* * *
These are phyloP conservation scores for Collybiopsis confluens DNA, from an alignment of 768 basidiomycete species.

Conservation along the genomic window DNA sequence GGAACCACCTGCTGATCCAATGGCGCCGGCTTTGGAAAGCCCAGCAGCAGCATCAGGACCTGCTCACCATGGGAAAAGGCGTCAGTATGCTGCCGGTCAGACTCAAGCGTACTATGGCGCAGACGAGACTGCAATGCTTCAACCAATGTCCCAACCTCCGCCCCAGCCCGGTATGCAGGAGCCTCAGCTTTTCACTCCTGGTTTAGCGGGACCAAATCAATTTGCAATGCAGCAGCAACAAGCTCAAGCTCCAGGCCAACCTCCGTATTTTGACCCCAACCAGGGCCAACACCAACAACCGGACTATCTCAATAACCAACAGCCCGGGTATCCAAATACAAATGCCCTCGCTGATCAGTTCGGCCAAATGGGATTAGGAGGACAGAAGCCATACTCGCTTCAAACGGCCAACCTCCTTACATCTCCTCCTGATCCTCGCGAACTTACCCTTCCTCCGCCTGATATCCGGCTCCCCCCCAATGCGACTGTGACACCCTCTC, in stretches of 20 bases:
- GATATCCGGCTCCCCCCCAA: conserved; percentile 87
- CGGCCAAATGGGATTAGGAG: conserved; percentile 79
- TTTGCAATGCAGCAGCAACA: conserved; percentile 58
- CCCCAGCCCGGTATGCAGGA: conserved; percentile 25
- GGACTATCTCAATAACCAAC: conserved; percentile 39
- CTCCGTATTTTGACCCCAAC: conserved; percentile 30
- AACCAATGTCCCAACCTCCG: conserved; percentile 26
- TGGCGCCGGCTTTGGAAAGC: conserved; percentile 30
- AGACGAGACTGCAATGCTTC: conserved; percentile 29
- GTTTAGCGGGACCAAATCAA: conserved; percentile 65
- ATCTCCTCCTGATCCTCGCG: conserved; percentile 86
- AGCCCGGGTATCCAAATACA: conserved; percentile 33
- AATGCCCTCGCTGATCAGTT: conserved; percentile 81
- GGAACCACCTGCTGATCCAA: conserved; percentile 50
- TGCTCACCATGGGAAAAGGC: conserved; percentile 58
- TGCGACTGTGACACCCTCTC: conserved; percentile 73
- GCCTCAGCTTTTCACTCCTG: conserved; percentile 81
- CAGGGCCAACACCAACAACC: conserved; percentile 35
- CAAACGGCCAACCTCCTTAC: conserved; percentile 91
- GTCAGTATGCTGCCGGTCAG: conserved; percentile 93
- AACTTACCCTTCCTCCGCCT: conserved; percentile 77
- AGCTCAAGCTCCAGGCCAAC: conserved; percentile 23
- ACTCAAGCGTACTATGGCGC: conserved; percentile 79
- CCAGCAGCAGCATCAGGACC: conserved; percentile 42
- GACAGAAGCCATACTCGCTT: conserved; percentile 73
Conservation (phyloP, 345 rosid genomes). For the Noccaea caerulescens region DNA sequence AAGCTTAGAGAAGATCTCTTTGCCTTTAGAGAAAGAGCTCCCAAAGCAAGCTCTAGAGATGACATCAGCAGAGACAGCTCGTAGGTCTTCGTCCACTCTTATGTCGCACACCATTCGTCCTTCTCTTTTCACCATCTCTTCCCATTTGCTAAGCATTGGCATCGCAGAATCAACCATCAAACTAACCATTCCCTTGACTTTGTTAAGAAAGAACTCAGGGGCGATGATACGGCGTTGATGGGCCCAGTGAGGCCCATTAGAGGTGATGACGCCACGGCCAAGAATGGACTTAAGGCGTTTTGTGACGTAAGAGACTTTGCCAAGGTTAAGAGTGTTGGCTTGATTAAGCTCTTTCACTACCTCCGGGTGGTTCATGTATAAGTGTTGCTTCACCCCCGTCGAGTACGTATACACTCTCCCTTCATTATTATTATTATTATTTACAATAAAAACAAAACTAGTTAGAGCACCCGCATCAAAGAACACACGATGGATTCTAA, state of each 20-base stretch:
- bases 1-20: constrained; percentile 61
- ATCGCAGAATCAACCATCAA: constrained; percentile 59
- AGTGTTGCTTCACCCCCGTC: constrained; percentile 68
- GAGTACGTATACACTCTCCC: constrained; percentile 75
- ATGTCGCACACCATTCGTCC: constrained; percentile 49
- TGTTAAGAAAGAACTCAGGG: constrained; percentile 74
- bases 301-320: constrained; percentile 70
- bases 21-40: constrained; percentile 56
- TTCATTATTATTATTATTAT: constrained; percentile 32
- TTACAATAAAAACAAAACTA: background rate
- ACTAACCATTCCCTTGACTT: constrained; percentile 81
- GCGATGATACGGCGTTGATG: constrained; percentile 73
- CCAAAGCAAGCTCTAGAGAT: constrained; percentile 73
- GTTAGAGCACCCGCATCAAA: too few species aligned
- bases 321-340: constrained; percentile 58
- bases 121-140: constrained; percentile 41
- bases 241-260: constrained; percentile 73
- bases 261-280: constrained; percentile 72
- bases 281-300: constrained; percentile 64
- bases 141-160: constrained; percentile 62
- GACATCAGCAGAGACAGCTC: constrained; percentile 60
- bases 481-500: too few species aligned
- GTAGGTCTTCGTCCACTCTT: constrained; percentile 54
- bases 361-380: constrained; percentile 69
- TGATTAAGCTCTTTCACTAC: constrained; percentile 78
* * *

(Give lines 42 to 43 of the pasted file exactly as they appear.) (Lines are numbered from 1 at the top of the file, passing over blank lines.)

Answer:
- GTTAGAGCACCCGCATCAAA: too few species aligned
- bases 321-340: constrained; percentile 58